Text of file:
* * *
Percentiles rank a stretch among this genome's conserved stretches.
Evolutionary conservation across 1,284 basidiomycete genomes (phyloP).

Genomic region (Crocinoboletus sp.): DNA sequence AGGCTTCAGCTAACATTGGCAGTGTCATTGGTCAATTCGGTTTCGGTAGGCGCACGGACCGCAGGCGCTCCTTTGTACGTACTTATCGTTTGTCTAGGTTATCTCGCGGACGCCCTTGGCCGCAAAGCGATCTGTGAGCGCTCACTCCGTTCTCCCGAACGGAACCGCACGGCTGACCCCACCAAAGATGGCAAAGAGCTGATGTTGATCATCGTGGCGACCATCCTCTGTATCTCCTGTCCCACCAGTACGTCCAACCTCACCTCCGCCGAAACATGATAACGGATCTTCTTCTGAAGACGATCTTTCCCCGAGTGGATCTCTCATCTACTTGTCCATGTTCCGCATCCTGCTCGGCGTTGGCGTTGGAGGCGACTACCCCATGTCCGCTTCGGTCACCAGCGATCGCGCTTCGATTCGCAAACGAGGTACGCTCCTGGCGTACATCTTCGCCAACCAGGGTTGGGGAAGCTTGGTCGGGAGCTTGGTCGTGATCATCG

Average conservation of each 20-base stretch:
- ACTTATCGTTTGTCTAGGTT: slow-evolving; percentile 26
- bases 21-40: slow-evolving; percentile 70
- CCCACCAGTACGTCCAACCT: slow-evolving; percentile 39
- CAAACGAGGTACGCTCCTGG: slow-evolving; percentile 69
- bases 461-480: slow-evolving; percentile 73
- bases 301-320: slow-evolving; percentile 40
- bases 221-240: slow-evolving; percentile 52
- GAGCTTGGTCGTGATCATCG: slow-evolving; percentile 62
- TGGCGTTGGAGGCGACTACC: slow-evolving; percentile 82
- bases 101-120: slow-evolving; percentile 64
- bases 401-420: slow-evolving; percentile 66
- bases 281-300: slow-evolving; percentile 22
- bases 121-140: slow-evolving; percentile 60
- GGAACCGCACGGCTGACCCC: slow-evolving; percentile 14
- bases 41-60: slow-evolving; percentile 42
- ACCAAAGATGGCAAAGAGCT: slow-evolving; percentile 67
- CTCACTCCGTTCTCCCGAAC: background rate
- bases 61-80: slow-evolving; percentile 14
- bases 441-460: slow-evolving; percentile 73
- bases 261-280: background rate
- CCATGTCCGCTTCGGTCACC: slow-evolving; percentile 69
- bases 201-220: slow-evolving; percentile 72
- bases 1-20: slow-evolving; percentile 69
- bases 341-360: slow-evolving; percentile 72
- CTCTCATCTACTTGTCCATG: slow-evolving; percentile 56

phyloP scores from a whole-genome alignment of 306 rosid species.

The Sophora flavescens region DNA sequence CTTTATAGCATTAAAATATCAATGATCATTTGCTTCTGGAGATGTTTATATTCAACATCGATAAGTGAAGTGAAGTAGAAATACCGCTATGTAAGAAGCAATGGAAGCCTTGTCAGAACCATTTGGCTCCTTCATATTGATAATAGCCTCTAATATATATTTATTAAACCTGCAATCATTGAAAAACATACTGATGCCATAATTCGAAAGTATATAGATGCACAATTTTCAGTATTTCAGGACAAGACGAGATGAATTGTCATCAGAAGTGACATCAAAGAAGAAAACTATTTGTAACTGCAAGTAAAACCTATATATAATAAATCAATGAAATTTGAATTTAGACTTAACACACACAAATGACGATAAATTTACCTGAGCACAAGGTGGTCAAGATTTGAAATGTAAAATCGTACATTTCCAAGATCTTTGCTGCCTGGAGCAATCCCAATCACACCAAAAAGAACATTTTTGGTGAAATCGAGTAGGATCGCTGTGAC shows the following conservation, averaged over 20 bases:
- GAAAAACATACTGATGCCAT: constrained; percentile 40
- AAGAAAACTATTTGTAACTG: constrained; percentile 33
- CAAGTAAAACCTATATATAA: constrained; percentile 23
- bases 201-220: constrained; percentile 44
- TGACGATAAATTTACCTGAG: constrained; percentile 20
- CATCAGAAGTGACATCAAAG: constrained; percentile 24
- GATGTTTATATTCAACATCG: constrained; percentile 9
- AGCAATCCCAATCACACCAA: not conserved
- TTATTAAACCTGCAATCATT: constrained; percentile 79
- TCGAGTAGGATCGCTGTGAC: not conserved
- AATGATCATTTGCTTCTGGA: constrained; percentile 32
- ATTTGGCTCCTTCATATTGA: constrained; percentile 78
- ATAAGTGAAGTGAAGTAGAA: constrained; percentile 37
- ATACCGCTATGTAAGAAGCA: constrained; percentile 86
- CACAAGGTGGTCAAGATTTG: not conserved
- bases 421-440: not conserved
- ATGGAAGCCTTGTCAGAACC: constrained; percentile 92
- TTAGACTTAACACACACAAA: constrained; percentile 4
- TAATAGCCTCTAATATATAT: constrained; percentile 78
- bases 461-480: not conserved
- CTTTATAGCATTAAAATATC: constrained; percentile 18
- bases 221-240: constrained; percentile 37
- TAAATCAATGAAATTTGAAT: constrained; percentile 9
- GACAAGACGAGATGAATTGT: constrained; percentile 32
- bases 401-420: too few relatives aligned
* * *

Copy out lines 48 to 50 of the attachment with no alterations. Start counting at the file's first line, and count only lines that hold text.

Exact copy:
- ATGGAAGCCTTGTCAGAACC: constrained; percentile 92
- TTAGACTTAACACACACAAA: constrained; percentile 4
- TAATAGCCTCTAATATATAT: constrained; percentile 78